How did they start talking? She can’t remember. She remembers only that he was picking out bananas and she was contemplating whether the purchase of a single heirloom tomato might destroy her budget for the week. The man was tall and handsome with striking blue eyes. He was bald but in that way that looked purposeful. There was sweetness in this guy who told her that he couldn’t cook. That he lived mostly on bananas, cheese and crackers, and salads. What must she have looked like, flirting back with him in the dress she’d pulled from a bin that cost less than those bananas? He took her number before telling her that he was a cop.


In his essay “Down At The Cross: Letter from a Region in My Mind” James Baldwin writes,

If we – and now I mean the relatively conscious whites and the relatively conscious blacks, who must, like lovers, insist on, or create, the consciousness of the others – do not falter in our duty now, we may be able, handful that we are, to end the racial nightmare, and achieve our country, and change the history of the world. If we do not now dare everything, the fulfillment of that prophecy, re-created from the Bible in song by a slave, is upon us: God gave Noah the rainbow sign, No more water, the fire next time!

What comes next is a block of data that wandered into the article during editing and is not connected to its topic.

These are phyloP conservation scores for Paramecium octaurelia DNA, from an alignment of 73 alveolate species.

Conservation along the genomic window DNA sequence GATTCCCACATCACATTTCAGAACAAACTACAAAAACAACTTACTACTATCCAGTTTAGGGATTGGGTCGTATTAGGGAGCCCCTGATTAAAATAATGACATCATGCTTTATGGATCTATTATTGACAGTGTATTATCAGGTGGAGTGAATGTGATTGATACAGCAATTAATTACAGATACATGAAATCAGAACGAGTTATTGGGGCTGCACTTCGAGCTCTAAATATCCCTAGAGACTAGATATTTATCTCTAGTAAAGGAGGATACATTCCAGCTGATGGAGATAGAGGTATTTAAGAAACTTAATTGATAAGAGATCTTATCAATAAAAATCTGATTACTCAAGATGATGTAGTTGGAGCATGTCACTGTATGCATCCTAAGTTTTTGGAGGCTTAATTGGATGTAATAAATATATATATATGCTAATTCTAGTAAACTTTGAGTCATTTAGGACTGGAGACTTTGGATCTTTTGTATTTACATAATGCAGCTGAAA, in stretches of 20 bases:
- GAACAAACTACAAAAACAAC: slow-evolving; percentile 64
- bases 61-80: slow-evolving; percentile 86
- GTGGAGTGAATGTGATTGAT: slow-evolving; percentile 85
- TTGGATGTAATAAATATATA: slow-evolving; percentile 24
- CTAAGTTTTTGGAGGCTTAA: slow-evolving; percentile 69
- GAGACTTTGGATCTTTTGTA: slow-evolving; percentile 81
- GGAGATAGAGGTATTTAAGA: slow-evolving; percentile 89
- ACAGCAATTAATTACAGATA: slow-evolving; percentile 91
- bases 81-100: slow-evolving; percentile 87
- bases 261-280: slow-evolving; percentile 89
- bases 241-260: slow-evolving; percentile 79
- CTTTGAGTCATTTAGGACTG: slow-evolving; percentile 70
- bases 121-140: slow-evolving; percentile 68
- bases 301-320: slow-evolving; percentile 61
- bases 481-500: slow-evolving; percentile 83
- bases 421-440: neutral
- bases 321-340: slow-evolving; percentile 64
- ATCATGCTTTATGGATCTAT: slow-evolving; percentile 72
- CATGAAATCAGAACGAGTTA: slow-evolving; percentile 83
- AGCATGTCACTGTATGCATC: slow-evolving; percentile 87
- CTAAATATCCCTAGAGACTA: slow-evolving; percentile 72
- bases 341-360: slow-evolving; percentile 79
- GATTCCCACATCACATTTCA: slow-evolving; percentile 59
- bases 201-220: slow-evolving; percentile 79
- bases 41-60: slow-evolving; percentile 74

She was always afraid of fire, sent home early from Girl Guide Camp because she refused to hold a piece of lit kindling to a stack of wood.

“Call my mother,” she said. “I don’t care. I’m not doing it.”

Only eight minutes into Mississippi Burning, three men are shot after being pulled from a car. Later, a child is kicked in the face. Fathers are pulled from their beds and lynched. Black men pushed from cars, beaten to a pulp. But mostly what she remembers are the fires. So many fires in the movie. Fires started as people lay in bed, Molotov cocktails thrown through windows, gas poured on church pews, and people dragged from their houses. Fires behind lynched bodies, the smoldering cross planted on a front lawn, a house engulfed in flames, everything burning and burning.